Occupation and its manifestations, including the internationally declared illegal settlement building and land appropriation, cannot be condoned by anyone.
Nadine Labaki in a scene from her ...
Until now, President Obama's foreign policy appeared to be based more on reason than emotion. However, the rise of ISIL may have cost Obama his equanimity. After promising to strictly limit the mission in Iraq, Washington is preparing to expand the war to Syria. Instead, the administration should push other nations into the lead.
Would you use an app that sends a message to other users in the area so they could go break up with your boyfriend, or propose to your sweetheart? Well, artist/filmmaker and writer Miranda July thinks you should.
Clutching a teddy bear in one arm and a balloon in another, the little boy with a deep scar under his eye looked up and asked in Arabic, very gently... almost a whisper: "Khala (aunt) Rym. Can I have toothpaste for my sisters and I?"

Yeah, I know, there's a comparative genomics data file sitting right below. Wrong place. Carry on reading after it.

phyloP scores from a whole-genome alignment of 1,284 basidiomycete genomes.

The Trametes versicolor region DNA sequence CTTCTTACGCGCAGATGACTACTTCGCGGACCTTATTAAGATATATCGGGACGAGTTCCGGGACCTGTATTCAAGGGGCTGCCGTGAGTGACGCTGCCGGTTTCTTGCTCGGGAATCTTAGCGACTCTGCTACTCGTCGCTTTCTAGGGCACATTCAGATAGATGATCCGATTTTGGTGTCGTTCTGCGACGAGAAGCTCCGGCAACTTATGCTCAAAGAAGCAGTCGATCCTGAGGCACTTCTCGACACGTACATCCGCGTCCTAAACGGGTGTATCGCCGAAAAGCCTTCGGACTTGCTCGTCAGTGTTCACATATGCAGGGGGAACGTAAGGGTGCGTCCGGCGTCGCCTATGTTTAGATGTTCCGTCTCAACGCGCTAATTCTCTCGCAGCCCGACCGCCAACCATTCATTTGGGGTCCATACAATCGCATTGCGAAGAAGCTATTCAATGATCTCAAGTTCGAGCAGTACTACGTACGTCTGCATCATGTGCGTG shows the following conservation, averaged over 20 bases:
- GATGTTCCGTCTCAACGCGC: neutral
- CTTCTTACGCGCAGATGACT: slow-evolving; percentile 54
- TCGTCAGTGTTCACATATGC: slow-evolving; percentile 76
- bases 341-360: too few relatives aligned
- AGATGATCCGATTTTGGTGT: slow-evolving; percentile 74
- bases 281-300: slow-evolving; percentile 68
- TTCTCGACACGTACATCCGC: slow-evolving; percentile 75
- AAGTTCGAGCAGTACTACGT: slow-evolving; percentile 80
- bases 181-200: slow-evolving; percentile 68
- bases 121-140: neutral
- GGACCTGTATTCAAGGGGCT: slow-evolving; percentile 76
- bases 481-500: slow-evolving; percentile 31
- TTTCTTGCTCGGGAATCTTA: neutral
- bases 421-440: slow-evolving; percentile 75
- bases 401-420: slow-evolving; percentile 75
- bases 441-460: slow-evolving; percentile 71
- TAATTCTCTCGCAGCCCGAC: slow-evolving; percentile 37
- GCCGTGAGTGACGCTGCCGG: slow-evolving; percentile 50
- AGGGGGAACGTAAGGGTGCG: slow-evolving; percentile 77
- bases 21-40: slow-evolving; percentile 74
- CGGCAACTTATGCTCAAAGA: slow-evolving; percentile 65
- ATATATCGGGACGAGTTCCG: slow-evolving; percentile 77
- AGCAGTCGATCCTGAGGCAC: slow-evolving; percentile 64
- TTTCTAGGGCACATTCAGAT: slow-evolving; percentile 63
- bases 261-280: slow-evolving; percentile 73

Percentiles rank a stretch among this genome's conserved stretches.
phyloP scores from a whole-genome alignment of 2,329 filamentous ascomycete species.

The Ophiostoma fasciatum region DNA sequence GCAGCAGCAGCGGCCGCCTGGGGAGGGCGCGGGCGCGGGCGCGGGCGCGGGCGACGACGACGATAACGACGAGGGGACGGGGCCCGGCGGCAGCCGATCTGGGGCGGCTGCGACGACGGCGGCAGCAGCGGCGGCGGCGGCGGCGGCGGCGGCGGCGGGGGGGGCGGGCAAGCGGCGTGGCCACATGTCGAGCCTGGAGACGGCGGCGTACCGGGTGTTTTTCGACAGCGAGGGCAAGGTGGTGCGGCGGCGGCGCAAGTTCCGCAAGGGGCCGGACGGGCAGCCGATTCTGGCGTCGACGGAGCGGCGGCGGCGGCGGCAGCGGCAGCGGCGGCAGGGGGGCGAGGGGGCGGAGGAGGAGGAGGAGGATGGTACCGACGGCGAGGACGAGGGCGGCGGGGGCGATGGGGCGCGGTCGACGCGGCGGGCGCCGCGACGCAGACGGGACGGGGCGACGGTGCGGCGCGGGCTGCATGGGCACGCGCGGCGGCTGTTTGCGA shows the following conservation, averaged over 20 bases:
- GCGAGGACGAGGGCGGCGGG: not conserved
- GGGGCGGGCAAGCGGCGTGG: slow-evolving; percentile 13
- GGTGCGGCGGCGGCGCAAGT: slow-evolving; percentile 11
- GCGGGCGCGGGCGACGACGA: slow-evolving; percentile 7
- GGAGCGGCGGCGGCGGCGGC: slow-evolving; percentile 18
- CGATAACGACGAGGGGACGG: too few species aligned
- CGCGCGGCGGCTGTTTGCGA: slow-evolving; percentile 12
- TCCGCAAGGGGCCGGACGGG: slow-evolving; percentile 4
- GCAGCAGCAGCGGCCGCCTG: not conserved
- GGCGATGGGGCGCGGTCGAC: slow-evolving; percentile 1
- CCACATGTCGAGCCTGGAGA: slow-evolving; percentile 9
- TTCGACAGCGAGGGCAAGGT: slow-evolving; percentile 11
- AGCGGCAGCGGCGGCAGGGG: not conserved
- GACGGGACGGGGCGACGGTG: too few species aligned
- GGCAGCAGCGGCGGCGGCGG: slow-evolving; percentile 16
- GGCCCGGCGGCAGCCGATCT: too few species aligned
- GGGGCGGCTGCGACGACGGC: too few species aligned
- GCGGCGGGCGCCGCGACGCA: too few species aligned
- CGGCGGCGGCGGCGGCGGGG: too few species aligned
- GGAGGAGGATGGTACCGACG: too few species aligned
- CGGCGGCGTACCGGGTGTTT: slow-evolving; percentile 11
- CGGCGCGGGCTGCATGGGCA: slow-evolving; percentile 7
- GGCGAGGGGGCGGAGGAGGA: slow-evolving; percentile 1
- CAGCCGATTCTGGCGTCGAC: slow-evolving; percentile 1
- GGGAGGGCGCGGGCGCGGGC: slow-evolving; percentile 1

Reversing the recent gains of ISIS will take time and should be primarily the task of regional powers, but the United States must engage those powers to coordinate and support their respective efforts.
When 66 percent of the American people do not approve of a president's foreign policy, something is awfully wrong with 1) the policy; 2) the selling of the policy; 3) the staffers formulating the policy. Betting on the remaining 34 percent who approve -- the isolationist fringes of both parties -- represents a dangerous sliver on which to bank a national security legacy.
The plight of Palestinians living in Syria -- at least 520,000 at the beginning of the conflict -- should not be ignored. Countries neighboring Syria, including Jordan and Lebanon, should drop entry restrictions on Palestinians, and all governments should suspend deportations of Palestinians to Syria for now.